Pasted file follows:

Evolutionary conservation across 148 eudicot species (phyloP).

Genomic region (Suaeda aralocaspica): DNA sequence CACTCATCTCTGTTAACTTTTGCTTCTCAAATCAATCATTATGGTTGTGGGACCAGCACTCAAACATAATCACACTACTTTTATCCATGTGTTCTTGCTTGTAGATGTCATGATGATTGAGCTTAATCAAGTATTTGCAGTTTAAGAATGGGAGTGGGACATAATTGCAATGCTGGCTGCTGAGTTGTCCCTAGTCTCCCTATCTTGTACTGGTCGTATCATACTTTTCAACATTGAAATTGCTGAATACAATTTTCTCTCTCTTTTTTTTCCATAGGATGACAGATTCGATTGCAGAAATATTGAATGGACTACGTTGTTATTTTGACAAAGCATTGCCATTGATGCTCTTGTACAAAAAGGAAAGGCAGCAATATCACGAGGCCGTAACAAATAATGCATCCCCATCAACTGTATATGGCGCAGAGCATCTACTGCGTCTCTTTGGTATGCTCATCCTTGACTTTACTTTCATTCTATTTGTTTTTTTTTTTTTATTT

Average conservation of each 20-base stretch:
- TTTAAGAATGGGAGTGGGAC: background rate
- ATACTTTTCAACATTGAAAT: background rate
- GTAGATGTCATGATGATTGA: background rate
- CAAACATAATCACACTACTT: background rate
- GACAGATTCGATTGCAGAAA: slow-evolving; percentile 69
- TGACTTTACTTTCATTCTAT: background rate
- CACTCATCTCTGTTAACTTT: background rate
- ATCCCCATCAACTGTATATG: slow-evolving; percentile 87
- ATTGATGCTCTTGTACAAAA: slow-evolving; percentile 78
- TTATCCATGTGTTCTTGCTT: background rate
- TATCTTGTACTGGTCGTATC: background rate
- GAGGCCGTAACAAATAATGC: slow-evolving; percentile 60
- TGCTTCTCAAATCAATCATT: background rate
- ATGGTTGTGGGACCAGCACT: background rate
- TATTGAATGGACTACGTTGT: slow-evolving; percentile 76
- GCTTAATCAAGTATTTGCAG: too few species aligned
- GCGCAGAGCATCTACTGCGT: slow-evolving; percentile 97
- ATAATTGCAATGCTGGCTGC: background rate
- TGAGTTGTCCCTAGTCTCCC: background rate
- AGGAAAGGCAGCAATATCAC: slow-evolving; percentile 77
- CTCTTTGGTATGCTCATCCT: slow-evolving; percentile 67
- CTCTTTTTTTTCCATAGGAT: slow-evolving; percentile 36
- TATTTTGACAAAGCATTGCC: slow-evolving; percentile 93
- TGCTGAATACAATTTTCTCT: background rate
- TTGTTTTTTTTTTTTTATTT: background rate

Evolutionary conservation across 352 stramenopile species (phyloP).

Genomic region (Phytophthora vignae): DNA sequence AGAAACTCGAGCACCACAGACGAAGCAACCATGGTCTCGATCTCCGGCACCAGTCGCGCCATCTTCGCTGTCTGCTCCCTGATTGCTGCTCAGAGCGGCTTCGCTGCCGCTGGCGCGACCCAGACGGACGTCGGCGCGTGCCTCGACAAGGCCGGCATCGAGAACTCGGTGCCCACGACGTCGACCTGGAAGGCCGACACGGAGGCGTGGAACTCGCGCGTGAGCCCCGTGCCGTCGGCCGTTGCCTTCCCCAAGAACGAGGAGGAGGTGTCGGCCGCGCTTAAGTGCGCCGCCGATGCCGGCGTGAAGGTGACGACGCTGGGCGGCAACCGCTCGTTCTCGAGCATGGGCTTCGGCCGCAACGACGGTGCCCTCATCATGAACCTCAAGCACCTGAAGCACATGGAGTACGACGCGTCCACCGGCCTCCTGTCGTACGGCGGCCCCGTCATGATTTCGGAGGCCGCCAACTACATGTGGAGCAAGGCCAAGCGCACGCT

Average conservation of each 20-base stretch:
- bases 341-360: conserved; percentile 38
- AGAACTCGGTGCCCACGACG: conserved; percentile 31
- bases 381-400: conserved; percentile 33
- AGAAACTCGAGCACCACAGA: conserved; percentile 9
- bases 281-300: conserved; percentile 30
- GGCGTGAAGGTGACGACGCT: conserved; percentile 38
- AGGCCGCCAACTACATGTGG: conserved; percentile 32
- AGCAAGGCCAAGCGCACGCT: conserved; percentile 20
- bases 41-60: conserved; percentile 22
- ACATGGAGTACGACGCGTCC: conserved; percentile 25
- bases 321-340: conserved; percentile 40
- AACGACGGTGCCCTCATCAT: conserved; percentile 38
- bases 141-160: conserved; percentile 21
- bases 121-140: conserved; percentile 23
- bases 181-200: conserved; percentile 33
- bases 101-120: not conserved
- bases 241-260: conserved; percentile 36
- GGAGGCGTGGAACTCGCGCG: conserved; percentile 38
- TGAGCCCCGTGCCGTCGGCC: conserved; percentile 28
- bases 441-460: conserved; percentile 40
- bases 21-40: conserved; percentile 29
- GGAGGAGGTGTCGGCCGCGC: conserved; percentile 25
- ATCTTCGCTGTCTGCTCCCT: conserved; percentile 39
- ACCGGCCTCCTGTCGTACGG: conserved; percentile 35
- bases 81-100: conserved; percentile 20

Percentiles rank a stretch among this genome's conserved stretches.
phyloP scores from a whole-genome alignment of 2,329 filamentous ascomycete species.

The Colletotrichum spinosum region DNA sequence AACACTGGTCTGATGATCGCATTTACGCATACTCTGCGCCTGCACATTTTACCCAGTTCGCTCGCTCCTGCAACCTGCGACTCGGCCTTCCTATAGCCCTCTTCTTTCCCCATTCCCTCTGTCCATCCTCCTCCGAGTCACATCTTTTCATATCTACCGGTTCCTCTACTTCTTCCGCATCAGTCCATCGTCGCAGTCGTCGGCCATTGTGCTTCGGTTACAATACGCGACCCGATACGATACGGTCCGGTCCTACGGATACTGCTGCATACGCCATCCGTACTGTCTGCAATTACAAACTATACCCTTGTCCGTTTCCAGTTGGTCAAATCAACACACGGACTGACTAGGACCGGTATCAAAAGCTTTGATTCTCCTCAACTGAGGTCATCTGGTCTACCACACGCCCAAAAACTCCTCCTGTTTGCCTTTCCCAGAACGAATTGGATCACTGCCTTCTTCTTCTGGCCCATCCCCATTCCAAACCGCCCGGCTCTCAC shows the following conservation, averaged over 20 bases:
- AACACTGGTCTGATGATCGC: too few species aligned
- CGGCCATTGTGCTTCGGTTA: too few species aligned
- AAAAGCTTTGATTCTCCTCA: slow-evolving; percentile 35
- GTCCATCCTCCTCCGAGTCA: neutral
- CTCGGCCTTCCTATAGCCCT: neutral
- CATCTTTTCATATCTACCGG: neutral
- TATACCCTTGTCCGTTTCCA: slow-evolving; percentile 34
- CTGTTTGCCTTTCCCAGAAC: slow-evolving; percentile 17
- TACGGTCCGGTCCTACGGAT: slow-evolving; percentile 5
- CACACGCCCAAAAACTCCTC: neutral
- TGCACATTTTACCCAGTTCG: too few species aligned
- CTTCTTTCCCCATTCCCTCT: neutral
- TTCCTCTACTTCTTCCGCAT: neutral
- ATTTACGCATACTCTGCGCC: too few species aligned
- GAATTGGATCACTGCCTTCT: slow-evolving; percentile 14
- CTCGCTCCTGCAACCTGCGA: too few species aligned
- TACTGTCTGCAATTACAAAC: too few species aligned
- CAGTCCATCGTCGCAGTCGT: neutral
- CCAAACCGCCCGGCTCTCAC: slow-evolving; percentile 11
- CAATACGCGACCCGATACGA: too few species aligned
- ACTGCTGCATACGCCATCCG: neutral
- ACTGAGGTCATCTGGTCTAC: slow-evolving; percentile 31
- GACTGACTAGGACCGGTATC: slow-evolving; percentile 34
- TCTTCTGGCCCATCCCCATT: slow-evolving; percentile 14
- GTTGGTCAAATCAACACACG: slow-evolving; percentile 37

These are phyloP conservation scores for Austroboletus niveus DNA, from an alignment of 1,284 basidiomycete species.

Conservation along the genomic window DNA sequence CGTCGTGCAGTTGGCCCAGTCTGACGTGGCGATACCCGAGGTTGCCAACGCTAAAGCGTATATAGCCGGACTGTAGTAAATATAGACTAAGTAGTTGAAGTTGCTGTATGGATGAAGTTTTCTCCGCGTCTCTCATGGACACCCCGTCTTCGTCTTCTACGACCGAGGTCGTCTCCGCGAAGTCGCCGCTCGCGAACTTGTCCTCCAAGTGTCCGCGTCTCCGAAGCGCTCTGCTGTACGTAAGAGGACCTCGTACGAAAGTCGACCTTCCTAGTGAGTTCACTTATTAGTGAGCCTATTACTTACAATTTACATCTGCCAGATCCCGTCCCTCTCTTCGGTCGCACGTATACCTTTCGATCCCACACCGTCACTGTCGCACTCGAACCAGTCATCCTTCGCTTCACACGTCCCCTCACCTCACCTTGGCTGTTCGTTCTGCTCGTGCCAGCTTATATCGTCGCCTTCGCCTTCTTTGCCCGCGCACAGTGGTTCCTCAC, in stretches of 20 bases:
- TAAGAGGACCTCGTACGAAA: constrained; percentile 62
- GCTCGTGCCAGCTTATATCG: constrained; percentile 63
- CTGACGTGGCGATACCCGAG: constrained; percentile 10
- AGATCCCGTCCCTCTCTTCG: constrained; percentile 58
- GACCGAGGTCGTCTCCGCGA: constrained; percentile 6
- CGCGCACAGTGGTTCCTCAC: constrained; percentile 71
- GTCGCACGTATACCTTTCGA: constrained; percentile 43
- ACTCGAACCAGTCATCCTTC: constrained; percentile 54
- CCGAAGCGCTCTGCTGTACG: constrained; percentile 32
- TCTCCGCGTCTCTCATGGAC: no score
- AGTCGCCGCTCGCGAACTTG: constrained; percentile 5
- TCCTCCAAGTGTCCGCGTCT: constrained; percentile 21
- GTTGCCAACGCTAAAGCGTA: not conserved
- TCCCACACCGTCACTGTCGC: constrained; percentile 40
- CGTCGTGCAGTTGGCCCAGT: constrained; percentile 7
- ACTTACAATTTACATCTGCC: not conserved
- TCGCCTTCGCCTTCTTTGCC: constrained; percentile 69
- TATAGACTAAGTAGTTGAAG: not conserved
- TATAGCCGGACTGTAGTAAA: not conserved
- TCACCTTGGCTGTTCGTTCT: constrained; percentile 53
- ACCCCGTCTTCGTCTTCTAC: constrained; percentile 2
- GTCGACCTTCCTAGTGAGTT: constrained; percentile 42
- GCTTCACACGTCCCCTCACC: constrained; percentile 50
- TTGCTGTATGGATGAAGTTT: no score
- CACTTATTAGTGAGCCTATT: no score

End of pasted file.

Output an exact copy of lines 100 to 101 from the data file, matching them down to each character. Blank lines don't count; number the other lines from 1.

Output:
- TCCCACACCGTCACTGTCGC: constrained; percentile 40
- CGTCGTGCAGTTGGCCCAGT: constrained; percentile 7